Orthodontic treatment need for adolescents in the Campania region: the malocclusion impact on self-concept
Authors Perillo L, Esposito M, Caprioglio A, Attanasio S, Santini AC, Carotenuto M
Received 10 December 2013
Accepted for publication 8 January 2014
Published 19 March 2014 Volume 2014:8 Pages 353—359
Checked for plagiarism Yes
Review by Single-blind
Peer reviewer comments 3
Letizia Perillo,1 Maria Esposito,2 Alberto Caprioglio,3 Stefania Attanasio,1 Annamaria Chiara Santini,2 Marco Carotenuto2
1Department of Orthodontics, Second University of Naples, Naples, Italy; 2Clinic of Child and Adolescent Neuropsychiatry, Department of Mental Health, Physical and Preventive Medicine, Second University of Naples, Naples, Italy; 3Department of Orthodontics, University of Insubria, Varese, Italy
Background: Dental malocclusions can be considered not only as an oral health problem, because they are linked to quality of life perception. Many factors related to malocclusion have strong influences on the perception of facial esthetics (eg, anterior tooth alignment, tooth shape and position, lip thickness, symmetric gingival or tooth contour, lip profile, and overjet). Many reports have shown that the perception of facial esthetics can influence psychological development from early childhood to adulthood. The aim of this study is to investigate the effect of dental malocclusion on self-esteem in a sample of adolescents.
Materials and methods: The study population was composed of 516 orthodontically untreated subjects (256 males) mean ages 13.75±1.977 years recruited from schools in the Campania region of Italy between January 2011 and July 2011. To evaluate the self-esteem grade in our population, all subjects filled out the Multidimensional Self Concept Scale questionnaire and attended an orthodontic clinical evaluation to estimate dental occlusal aspects.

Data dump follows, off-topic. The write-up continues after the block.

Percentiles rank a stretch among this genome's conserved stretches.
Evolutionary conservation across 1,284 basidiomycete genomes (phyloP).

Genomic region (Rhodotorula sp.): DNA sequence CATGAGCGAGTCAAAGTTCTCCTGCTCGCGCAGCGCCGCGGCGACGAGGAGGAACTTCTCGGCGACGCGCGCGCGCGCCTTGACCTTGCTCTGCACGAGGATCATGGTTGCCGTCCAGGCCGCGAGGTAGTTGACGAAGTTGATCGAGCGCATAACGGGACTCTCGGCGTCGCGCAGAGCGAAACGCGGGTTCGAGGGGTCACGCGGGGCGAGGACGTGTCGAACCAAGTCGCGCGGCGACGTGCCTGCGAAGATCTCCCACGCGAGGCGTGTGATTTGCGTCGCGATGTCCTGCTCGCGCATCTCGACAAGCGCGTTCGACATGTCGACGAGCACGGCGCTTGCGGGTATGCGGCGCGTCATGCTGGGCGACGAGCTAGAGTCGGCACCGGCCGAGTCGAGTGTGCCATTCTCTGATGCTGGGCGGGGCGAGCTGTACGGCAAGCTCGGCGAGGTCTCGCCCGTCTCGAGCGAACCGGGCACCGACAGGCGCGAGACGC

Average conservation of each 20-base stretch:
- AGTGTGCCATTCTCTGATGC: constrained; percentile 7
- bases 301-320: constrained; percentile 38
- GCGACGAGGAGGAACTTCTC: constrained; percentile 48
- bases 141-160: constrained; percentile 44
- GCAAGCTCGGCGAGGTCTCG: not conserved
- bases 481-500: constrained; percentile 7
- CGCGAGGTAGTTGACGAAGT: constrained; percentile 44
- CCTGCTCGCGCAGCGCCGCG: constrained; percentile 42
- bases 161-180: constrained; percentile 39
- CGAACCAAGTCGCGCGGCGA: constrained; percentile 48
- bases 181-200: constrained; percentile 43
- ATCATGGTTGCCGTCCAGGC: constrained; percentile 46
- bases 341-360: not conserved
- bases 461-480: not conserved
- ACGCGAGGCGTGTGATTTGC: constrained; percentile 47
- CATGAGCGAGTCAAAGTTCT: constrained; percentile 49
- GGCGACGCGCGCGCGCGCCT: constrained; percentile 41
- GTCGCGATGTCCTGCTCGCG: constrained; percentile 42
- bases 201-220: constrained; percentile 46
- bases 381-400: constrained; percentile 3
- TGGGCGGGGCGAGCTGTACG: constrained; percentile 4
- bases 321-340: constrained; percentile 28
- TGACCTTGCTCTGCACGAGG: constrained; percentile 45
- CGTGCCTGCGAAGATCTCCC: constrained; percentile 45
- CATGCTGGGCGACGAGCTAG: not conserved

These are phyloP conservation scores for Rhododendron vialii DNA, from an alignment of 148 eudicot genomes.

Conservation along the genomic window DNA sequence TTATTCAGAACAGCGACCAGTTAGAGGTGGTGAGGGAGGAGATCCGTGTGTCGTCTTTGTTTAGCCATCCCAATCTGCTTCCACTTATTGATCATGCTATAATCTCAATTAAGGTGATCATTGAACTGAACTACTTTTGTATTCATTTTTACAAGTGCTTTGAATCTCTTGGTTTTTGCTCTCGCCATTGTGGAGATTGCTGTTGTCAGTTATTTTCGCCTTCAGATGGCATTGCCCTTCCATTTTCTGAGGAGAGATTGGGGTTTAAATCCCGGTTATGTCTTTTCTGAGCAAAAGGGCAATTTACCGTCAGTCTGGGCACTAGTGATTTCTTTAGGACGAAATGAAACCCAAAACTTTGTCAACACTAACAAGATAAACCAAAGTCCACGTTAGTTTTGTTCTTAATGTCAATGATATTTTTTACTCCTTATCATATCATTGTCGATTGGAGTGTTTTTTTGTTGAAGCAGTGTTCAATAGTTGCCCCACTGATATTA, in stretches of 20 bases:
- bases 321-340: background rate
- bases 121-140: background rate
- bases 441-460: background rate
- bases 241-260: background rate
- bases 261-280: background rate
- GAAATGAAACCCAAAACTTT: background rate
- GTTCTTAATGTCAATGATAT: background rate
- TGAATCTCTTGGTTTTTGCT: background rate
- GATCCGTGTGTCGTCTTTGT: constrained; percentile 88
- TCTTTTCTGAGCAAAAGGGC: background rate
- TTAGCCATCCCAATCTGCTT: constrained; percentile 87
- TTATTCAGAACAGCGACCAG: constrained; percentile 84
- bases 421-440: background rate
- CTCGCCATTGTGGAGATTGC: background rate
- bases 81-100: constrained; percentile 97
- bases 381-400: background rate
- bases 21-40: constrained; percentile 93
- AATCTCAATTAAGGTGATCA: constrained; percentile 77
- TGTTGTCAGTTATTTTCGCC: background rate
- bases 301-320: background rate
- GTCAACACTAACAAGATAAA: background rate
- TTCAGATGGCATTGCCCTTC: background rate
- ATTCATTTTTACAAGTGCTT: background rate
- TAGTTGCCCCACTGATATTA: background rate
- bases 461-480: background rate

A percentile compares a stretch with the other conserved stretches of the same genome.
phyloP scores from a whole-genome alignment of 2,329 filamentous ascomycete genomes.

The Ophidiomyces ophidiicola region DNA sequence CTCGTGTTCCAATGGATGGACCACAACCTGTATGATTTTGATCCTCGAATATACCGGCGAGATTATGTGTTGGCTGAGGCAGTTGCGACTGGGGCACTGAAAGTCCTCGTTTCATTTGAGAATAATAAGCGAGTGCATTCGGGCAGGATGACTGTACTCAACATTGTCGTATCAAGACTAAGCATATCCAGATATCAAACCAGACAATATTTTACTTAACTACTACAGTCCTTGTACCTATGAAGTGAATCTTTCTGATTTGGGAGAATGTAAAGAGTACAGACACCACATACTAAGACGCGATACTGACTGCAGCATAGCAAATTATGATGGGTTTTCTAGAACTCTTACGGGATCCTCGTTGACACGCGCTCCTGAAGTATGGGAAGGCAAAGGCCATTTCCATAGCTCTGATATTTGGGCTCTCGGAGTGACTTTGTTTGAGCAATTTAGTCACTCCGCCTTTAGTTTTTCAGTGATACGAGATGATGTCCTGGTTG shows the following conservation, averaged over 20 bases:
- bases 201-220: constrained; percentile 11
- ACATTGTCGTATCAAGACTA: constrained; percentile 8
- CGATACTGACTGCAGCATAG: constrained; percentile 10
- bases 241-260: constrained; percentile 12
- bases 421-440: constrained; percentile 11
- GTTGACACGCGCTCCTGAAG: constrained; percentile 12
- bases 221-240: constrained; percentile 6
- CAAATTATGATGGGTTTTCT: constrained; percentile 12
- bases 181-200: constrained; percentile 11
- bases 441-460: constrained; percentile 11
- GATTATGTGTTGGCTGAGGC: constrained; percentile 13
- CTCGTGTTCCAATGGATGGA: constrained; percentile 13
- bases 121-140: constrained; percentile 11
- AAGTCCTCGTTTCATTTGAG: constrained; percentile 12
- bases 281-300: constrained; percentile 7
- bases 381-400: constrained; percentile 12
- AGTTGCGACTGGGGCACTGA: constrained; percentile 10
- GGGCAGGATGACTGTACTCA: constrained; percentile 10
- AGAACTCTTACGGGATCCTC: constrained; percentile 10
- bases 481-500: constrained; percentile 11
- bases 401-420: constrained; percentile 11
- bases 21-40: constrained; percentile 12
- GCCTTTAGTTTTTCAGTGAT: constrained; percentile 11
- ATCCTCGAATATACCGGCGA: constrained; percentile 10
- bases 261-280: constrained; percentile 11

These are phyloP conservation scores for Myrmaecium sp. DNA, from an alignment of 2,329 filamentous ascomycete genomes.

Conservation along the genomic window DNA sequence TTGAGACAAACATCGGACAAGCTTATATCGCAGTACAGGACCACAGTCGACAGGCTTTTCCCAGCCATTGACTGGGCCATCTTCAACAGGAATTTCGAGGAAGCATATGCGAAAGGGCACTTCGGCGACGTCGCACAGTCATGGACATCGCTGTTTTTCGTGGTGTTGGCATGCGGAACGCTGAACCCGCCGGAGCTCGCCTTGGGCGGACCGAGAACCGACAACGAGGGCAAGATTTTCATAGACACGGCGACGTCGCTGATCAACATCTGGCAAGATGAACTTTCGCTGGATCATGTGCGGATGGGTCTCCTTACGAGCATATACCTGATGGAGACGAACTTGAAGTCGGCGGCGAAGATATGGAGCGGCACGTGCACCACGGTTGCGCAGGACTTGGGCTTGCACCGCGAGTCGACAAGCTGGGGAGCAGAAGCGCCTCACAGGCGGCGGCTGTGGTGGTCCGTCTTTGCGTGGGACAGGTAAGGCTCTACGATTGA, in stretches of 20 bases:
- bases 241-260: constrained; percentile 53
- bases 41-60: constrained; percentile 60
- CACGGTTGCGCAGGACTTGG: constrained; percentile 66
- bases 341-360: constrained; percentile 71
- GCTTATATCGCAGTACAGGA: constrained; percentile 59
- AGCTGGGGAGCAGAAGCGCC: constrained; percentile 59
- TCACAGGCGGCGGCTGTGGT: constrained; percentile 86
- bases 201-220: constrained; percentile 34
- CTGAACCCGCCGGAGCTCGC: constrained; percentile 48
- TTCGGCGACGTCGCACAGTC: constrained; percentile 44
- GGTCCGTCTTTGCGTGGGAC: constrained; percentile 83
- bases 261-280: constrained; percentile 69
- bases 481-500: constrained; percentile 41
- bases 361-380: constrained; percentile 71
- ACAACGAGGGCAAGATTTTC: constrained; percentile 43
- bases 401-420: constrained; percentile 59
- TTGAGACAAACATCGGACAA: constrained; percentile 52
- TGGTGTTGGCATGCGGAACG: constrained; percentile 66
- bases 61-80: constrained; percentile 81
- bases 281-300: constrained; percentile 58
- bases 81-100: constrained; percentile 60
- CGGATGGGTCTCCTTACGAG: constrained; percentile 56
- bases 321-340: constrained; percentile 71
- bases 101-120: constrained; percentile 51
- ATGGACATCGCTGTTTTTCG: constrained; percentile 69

Results: Pearson's analysis shows the relationship in our sample between some occlusal characteristics (crossbite and dental crowding) and aspects of self-concept evaluation (social, competence, academic, physical, and global score) of the Multidimensional Self Concept Scale questionnaire. Moreover, logistic regression analysis shows the potential role of dental crowding (odds ratio 5.359; 95% confidence interval 3.492–8.225) and crossbite (odds ratio 6.153; 95% confidence interval 3.545–10.678) as risk factors for development of global self-concept score abnormalities.
Conclusion: Our findings confirm the relationship between psychosocial well-being, self-esteem, and dental malocclusion among adolescents.
Keywords: dental malocclusion, self-concept, adolescents, crossbite, dental crowding
This work is published and licensed by Dove Medical Press Limited. The full terms of this license are available at https://www.dovepress.com/terms.php and incorporate the Creative Commons Attribution - Non Commercial (unported, v3.0) License. By accessing the work you hereby accept the Terms. Non-commercial uses of the work are permitted without any further permission from Dove Medical Press Limited, provided the work is properly attributed. For permission for commercial use of this work, please see paragraphs 4.2 and 5 of our Terms.Download Article [PDF] View Full Text [HTML][Machine readable]